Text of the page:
Over the last three to five years, Bristol schools have taken productive steps to improve the engagement of parents although they ought to do more if they are to enable pupils remove hurdles to their advancement. The current engagement strategies, for example, should be looked at thoroughly and further developed to make schools be more democratically governed, but equally more responsive to the diverse needs of the local community.
The importance of education is not lost on Somali parents as they like any other group of parents would like to see their children succeed academically and professionally. During many community meetings around the UK, Somali parents have expressed their desire to see themselves and their children succeed in the UK through the attainment of educational qualifications and professional employment. They also made it clear that they want to integrate into wider society in order to provide their children with the best possible opportunities that this country has to offer. However, most of the Somali parents feel that some in school and wider social factors are hampering their children from succeeding academically.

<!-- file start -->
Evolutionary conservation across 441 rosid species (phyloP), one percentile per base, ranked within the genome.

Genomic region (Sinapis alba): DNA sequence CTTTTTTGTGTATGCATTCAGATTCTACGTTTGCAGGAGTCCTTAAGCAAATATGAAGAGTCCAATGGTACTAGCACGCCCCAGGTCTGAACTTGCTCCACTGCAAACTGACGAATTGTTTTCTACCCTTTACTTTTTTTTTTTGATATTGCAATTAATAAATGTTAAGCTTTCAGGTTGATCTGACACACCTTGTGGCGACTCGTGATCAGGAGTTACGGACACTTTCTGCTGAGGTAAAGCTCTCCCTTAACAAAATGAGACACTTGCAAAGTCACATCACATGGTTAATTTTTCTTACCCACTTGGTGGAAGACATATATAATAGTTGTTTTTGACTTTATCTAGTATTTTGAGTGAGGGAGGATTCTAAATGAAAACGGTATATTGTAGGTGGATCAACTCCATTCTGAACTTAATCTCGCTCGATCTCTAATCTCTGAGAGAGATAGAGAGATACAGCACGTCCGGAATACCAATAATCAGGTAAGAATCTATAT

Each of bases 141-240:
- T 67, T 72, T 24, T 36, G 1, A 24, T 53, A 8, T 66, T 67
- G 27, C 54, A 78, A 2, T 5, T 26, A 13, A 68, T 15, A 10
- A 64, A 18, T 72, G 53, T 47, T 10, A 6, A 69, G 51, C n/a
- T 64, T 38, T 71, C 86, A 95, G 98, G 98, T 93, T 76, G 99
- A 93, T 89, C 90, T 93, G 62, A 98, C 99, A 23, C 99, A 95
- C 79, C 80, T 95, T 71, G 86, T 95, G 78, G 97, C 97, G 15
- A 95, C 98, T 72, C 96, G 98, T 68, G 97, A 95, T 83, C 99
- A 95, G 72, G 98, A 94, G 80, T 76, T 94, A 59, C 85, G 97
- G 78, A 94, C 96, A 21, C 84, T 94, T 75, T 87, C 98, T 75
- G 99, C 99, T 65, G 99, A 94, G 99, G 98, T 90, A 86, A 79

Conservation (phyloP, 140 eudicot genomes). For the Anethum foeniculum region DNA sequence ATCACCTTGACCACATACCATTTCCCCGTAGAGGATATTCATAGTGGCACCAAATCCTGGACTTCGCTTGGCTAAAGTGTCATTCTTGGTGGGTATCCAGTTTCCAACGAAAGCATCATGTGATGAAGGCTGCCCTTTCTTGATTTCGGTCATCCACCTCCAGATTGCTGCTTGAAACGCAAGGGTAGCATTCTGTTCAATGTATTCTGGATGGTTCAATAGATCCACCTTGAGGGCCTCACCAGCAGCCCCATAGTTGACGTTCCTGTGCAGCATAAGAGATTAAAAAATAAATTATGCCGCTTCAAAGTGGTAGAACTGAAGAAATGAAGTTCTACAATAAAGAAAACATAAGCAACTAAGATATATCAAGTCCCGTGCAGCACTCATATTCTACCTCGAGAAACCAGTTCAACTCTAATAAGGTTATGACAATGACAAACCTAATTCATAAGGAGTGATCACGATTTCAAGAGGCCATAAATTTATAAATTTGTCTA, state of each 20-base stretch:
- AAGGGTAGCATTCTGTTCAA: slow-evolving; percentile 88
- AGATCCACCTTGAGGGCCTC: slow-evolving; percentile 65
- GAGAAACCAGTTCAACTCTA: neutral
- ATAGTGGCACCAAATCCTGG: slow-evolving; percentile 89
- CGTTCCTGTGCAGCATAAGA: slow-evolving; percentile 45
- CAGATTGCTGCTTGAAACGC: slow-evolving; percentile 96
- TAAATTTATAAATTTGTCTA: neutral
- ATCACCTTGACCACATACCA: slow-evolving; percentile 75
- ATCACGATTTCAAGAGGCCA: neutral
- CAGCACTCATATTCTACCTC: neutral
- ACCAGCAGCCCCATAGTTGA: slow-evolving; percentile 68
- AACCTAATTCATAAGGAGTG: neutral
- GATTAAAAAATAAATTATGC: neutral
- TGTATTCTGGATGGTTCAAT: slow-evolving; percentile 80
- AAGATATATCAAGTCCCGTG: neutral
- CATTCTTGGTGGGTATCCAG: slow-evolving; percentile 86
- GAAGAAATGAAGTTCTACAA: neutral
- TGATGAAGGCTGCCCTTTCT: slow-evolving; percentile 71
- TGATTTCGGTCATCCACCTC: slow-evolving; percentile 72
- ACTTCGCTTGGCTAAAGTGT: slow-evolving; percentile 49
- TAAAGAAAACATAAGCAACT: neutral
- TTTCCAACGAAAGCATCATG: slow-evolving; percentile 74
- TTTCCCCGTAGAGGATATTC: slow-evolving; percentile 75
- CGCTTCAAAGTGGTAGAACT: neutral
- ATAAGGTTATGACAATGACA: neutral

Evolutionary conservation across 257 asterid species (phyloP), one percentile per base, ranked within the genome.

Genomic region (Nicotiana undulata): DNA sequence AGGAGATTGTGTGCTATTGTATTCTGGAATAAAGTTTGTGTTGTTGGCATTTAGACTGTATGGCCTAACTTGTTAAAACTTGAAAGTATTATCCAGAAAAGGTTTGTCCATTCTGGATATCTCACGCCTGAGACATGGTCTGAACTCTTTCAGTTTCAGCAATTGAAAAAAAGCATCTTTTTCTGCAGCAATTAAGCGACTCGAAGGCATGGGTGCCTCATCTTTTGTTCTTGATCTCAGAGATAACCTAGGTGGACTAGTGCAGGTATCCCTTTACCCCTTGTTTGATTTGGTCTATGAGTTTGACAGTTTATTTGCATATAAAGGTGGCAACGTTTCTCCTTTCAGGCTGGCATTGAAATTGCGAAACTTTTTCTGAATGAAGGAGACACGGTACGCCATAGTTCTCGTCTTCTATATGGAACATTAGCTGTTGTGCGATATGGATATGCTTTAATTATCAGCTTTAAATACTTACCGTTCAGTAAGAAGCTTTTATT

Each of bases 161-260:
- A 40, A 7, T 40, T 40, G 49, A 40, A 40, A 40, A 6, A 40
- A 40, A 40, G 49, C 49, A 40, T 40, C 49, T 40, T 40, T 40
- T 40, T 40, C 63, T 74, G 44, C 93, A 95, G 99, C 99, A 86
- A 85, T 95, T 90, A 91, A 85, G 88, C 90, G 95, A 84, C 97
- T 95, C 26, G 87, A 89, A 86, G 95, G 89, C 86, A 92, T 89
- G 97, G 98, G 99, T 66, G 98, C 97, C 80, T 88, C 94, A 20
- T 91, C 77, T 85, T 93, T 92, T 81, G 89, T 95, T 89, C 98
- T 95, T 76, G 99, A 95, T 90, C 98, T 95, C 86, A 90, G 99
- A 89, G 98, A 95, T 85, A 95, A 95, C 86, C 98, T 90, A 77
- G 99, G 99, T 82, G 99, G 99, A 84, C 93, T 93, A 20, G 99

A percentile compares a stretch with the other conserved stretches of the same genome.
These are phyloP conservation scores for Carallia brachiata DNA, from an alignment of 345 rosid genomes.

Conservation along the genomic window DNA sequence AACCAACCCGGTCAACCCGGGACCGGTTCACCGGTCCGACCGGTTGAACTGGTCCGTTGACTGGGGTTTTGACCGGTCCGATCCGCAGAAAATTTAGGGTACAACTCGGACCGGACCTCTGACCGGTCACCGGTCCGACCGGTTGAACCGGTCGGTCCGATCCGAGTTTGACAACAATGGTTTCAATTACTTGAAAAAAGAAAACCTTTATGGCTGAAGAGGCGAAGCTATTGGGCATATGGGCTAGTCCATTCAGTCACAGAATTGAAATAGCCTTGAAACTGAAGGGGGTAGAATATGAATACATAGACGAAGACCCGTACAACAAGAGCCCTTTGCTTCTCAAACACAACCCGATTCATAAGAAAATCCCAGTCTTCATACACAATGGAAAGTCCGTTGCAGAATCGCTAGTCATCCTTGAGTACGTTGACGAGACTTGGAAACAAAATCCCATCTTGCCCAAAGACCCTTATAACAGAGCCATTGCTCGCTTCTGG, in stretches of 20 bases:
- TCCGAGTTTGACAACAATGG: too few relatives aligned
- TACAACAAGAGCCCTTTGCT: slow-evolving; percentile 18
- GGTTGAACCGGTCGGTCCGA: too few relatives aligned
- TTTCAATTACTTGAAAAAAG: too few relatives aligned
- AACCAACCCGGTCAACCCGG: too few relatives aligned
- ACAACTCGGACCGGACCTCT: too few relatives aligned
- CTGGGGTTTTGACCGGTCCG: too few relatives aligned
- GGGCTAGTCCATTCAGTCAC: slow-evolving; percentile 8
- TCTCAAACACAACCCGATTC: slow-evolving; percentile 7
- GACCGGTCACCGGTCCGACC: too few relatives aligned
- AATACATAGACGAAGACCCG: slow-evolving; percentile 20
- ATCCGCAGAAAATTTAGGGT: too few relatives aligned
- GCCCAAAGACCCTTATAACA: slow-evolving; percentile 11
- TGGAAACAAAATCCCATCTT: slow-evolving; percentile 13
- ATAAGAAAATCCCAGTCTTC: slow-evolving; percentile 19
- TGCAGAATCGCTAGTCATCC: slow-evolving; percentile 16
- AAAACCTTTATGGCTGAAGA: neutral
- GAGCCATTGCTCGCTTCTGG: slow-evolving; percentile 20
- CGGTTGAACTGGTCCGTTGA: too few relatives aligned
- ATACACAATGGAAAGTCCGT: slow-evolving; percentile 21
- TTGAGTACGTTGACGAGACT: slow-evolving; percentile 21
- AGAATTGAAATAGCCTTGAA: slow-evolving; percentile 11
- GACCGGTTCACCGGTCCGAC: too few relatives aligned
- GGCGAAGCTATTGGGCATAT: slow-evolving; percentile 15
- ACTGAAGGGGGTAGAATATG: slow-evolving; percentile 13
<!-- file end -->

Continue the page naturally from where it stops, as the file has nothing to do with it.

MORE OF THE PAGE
In school factors are factors that are directly related to the schools and which takes place within the schools themselves. Among the most complained of in school issues are a lack of leadership, poor teaching standards, lack of permanent teachers, low teacher expectations and in some extreme cases, institutional racism.